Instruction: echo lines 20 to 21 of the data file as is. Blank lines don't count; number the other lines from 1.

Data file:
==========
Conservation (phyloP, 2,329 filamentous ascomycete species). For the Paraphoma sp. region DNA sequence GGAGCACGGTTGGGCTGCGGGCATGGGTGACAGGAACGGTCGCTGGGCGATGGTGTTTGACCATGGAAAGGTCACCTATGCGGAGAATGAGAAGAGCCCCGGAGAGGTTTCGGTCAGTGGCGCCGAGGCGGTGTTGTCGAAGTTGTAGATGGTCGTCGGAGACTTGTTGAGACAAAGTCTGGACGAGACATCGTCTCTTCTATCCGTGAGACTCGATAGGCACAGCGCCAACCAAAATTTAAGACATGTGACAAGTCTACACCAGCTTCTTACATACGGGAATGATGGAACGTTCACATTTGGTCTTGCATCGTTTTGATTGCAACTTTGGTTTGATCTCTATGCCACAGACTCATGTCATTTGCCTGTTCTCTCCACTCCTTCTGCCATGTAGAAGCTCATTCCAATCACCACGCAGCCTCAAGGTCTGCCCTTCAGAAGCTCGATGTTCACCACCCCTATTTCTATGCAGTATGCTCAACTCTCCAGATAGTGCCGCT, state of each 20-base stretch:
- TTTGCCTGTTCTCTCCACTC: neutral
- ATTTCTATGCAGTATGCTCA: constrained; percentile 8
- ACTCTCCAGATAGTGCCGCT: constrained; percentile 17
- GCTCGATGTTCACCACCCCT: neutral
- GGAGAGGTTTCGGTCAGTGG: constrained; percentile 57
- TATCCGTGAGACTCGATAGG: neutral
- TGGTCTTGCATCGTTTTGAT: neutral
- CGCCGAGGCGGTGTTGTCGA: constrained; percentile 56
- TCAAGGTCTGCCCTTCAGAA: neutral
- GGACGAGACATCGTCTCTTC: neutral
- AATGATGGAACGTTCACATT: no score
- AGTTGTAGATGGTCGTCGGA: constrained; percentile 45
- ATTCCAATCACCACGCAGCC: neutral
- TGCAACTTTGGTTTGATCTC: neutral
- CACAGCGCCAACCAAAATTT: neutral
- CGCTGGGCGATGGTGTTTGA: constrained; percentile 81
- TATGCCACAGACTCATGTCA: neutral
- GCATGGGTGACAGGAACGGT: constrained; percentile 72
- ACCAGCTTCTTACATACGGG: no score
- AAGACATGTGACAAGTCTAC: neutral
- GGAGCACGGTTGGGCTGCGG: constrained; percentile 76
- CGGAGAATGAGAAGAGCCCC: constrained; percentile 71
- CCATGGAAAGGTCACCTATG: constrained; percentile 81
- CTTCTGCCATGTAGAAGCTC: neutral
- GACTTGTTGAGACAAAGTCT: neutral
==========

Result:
- ACCAGCTTCTTACATACGGG: no score
- AAGACATGTGACAAGTCTAC: neutral